Liverpool – Real Madrid: Silly Scousers Rattle The Royal Nest (2-5)

Liverpool’s last three Champions League ventures have all ended at the hands of a team from the Spanish capital. That fate seems to have caught them out once more at the hands of the reigning champions. But never before has their downfall been so dramatic or damning.

Tactical analysis and match report by Emmanuel Adeyemi-Abere.

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Liverpool may be picking up the pieces of a campaign on the collapse. Expectations were high for an outfit on the cusp of the quadruple during the final weeks of May 2022. What has transpired has been a stressful season in which the club has already failed to defend the Carabao or FA Cup while the task of a top four challenge has displaced league title ambitions. Two wins in a row have put them back on track to achieve that target. Could their form inspire a strong showing on a European night at Anfield?

This stage could also bring out the best in Real Madrid, for whom the Champions League might soon become the only crown they can retain. Their Catalan rivals have announced their plans for Spanish supremacy in the new year, accruing an eight point lead at the top of LaLiga and an emphatic 3-1 win in the Supercopa da España final. Simply put, Carlo Ancelotti’s men are not exactly in their pomp. But the more one backs them into a corner— the better the continent’s royalty rallies to find a response.

Ancelotti revealed that Dani Carvajal would be the right back long before the evening. Less sure was his solution to the midfield, where Toni Kroos and Aurélien Tchouaméni were not back fully fit from illness. He chose to drop Dani Ceballos to the bench and placed Federico Valverde on the right of the midfield. Rodrygo took his place as the right winger, and Karim Benzema spearheaded the offensive.

Jürgen Klopp had a simpler selection of eleven men. He picked the same starters from the weekend’s victory over Newcastle United. The youthful Stefan Bajčetić has held onto his spot in the middle of the park to the left of Fabinho. Diogo Jota and Roberto Firmino added to the options on the sideline, but Darwin Núñez, Cody Gakpo, and Mo Salah were the forwards that took to the field from kickoff.

Liverpool fly forward

Madrid’s rearguard stood firm in Paris but fell apart within four minutes of the start of this match. The right edge of the offense from the hosts was again decisive. Henderson fed the ball to Salah on the flank and overlapped. David Alaba backed away, allowing the winger to slip a pass into the path of Núñez inside the box. A cheeky flick matched the timing of his run to dupe Thibaut Courtois. 1-0.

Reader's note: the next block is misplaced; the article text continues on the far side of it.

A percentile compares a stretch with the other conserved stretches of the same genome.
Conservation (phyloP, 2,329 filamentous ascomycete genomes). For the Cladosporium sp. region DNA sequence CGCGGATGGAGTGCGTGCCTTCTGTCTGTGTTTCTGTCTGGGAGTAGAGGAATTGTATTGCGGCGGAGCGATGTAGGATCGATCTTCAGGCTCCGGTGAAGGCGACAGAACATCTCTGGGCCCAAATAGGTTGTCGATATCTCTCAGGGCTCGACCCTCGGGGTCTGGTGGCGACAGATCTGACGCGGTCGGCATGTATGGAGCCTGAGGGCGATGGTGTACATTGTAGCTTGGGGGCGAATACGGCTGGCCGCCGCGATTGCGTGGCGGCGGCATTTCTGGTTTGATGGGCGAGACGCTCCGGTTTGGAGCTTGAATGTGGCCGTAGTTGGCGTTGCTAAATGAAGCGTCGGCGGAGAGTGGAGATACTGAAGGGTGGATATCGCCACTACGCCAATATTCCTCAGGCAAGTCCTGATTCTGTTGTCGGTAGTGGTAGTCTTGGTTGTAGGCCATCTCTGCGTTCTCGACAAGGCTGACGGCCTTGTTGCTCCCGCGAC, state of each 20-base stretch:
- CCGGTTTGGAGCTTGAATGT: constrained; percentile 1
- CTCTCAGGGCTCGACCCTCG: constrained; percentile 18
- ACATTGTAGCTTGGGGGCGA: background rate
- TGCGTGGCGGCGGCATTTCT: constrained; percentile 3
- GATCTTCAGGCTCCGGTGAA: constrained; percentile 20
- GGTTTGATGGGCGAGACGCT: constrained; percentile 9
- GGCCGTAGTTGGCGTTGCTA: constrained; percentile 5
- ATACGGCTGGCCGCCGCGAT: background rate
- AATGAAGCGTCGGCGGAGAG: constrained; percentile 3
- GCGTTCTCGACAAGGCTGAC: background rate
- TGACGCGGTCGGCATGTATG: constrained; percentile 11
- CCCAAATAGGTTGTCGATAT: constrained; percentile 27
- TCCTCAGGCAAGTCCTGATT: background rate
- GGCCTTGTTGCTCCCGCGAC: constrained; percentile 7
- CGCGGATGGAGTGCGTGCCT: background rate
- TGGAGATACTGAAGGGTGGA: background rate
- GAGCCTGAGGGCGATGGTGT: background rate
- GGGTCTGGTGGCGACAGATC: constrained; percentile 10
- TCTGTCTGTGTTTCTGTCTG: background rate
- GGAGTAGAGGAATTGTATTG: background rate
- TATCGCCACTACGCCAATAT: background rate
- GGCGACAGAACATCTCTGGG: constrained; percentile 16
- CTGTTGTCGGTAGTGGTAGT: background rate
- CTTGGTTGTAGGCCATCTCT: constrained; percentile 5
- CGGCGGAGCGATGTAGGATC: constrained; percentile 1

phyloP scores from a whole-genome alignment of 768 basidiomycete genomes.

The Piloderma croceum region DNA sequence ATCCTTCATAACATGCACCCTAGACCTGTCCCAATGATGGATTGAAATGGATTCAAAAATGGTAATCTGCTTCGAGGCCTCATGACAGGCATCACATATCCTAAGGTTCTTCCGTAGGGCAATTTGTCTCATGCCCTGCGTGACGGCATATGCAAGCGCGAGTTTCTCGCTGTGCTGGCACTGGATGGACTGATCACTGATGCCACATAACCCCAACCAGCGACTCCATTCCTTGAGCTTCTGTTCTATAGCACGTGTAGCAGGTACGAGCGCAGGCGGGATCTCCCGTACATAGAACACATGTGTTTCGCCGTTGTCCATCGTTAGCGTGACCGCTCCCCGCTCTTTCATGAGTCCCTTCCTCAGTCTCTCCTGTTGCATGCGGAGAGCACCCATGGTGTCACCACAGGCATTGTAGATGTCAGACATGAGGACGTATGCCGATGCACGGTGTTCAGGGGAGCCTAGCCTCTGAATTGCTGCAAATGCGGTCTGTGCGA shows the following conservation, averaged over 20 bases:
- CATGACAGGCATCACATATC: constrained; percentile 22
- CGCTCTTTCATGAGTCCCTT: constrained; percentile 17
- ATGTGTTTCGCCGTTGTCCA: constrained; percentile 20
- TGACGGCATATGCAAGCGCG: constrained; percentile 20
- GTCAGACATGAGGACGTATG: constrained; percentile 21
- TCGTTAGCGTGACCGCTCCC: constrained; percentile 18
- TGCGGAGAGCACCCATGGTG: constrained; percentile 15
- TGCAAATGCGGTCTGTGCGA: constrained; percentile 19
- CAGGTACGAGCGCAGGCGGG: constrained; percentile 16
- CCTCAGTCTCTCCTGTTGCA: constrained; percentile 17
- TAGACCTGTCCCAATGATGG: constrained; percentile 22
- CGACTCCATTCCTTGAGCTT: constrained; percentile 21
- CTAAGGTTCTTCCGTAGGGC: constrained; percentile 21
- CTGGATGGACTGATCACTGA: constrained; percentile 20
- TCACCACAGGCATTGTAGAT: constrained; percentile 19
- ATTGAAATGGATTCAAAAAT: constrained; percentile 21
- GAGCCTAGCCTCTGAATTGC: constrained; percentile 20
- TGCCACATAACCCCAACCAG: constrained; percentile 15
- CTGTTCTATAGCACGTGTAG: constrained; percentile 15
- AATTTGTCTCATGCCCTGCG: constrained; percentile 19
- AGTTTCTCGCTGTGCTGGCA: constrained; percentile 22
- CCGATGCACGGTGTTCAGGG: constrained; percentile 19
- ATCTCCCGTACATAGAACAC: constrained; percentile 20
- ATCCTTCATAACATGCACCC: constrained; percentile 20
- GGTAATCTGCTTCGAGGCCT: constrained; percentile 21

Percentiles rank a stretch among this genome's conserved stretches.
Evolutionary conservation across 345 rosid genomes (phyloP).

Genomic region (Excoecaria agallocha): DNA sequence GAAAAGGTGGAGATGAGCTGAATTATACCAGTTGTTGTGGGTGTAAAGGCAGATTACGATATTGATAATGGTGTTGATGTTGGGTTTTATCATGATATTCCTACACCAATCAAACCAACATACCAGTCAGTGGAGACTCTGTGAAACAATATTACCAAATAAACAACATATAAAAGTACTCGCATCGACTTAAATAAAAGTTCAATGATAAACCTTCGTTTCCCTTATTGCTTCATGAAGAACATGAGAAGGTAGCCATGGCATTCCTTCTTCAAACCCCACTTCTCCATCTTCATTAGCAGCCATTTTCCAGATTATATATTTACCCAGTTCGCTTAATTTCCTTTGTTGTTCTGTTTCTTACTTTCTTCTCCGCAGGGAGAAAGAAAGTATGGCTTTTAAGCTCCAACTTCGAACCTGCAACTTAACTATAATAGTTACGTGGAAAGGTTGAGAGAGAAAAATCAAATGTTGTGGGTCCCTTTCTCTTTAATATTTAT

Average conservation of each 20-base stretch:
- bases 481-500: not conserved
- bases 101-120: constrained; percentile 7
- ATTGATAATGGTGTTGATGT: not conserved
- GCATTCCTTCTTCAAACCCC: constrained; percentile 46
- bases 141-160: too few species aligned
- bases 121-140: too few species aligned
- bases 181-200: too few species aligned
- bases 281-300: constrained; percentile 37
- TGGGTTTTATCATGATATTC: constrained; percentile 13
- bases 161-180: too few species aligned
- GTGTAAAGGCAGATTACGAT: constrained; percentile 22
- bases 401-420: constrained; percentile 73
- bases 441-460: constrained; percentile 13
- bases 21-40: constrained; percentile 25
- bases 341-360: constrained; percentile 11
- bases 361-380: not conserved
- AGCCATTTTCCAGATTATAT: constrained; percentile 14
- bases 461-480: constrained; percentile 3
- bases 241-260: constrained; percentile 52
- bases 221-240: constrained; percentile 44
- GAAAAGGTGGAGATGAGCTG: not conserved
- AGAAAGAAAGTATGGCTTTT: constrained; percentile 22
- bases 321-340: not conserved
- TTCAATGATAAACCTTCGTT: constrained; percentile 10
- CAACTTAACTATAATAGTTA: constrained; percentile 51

Indeed, Ancelotti claimed he set out his players with a different approach to that final, favoring a more open duel rather than a low, firm block. Karim Benzema was alone from the front in a 4-5-1 formation where Liverpool had ample space in front of the midfield. Modrić often moved to Fabinho to better control this zone, but the presence the home team drew into this area pulled them apart.

Bajčetić dropped to the left of Fabinho in front of Valverde, and Alexander-Arnold tended to move into the halfspace. Behind the midfield, Gakpo roamed between the lines, and the man in the right halfspace completed a box structure in the middle of the park. Looser cover from Vinícius on the left, and the trouble of finding access in the pockets next to Benzema, helped Liverpool move into the final third. Salah profited from these gaps, probing at Alaba, and soon put his name onto the score sheet.

10th minute: offensive sequence from Liverpool. Gakpo, Bajčetić and Fabinho drop off to support Henderson, drawing Madrid’s three midfielders out to engage. Alexander-Arnold pins Alaba inside, Henderson has access to the wide passing lane to Salah and combines with the inverted fullback.

Within a quarter of an hour, Liverpool had doubled their lead to exploit the guests’ frailty. Alaba and Camavinga lost their battles within the middle of the pitch, setting away Gakpo from the center circle. Carvajal hacked the ball from the forward, allowing Courtois to set off another possession sequence. But the goalkeeper dawdled and dallied, knocking the ball into Salah. He gleefully struck home.

Masterful Madrid manage their way back to parity